CD Rom

The CD Rom has three different modules of a PowerPoint presentation that can be customized to tailor the presentation to a particular target audience. The CD also has downloadable versions of the workbook, fact sheets and trainer’s guide so you can print as many copies as you need.

Additionally, in 2006, RBFF developed a companion tool, Best Practices Guide to Program Evaluation for Aquatic Educators, to assist practitioners of aquatic education programs with all levels of evaluation.

All of these tools are available FREE on RBFF.org, at http://rbff.org/page.cfm?pageID=20 under Education Resource

Stewardship Education Best Practices

Chapter Nine in the RBFF Workbook is focused on enhancing aquatic stewardship education programs. Release of the RBFF Workbook and other tools generated considerable interest in this particular topic area. So much so, the Association of Fish and Wildlife Agencies (AFWA) created an expanded, stand-alone version of this chapter as part of its North American Conservation Education Strategy.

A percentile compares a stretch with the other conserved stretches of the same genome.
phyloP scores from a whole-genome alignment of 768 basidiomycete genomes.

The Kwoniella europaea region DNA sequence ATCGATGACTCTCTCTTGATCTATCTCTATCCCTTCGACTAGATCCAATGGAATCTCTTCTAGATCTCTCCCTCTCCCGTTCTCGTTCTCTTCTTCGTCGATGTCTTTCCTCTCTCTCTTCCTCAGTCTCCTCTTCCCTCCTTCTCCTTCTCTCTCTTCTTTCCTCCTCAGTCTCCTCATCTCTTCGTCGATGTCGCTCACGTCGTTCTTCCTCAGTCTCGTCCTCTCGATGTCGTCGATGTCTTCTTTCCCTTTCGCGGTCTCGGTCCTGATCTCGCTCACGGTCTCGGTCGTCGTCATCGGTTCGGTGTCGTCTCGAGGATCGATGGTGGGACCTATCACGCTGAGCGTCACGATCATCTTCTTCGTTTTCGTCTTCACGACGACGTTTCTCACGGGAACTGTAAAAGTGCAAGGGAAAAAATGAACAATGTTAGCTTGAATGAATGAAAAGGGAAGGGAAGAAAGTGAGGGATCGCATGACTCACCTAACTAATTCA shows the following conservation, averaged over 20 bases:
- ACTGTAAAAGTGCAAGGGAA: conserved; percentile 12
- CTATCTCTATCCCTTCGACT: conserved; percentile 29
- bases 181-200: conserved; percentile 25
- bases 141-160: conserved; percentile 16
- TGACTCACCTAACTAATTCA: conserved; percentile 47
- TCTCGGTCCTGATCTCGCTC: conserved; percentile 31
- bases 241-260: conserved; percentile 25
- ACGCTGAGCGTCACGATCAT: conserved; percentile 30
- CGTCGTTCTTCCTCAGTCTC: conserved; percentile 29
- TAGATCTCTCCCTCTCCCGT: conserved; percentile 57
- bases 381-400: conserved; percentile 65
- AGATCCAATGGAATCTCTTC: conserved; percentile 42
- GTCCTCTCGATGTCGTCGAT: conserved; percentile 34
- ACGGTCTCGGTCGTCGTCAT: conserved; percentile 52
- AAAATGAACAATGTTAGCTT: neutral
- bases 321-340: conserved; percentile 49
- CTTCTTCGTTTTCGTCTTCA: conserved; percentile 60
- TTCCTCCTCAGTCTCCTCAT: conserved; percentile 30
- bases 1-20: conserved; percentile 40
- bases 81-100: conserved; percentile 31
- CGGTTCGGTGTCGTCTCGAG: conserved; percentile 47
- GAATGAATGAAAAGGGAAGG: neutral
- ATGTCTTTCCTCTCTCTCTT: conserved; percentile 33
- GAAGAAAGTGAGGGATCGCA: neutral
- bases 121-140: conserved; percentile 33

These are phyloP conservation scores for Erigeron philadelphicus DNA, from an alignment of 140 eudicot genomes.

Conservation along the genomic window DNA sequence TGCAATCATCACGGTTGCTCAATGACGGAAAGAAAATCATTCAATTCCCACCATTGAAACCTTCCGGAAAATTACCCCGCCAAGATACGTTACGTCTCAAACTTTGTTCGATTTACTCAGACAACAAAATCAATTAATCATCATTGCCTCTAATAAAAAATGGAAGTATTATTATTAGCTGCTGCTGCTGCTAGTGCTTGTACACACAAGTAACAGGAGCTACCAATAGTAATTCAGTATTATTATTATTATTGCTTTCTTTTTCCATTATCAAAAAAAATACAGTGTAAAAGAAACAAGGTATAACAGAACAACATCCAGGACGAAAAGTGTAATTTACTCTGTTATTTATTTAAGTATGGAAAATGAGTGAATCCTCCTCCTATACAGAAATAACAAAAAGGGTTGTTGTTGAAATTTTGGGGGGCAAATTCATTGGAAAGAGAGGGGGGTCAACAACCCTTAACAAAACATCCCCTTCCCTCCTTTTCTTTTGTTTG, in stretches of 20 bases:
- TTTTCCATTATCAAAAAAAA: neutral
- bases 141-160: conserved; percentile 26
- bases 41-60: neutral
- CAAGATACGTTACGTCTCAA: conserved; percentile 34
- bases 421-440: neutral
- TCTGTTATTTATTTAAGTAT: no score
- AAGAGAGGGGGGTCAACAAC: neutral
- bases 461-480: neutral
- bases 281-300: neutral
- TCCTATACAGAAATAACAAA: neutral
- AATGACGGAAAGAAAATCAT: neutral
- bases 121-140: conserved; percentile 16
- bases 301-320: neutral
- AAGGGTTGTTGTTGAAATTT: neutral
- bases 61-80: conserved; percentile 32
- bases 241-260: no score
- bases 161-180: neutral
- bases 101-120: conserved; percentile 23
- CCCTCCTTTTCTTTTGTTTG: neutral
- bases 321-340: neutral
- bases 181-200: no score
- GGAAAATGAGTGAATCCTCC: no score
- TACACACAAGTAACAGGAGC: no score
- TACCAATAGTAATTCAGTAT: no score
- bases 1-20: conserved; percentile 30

Like the RBFF tools, the AFWA Planning Guide is focused largely on process, but it is geared very specifically toward aquatic resources stewardship education applications. This Guide is much shorter than the other two Best Practices documents, but it provides detailed explanation of how to design programs that develop a sense of stewardship using research and social marketing techniques. It provides Best Practices for:

 

Worksheets are included following every section of the Guide, so you can adapt the material to your specific situation as you work your way through the material. The AFWA Guide can help you achieve your goals and objectives whether you are just developing a conservation education program, or whether you’ve been at it for years. For maximum effectiveness, this Guide should be used in conjunction with the RBFF Workbook. However, for people primarily concerned with starting or improving a stewardship education program, this Guide alone can provide tremendous resources to help make the program effective.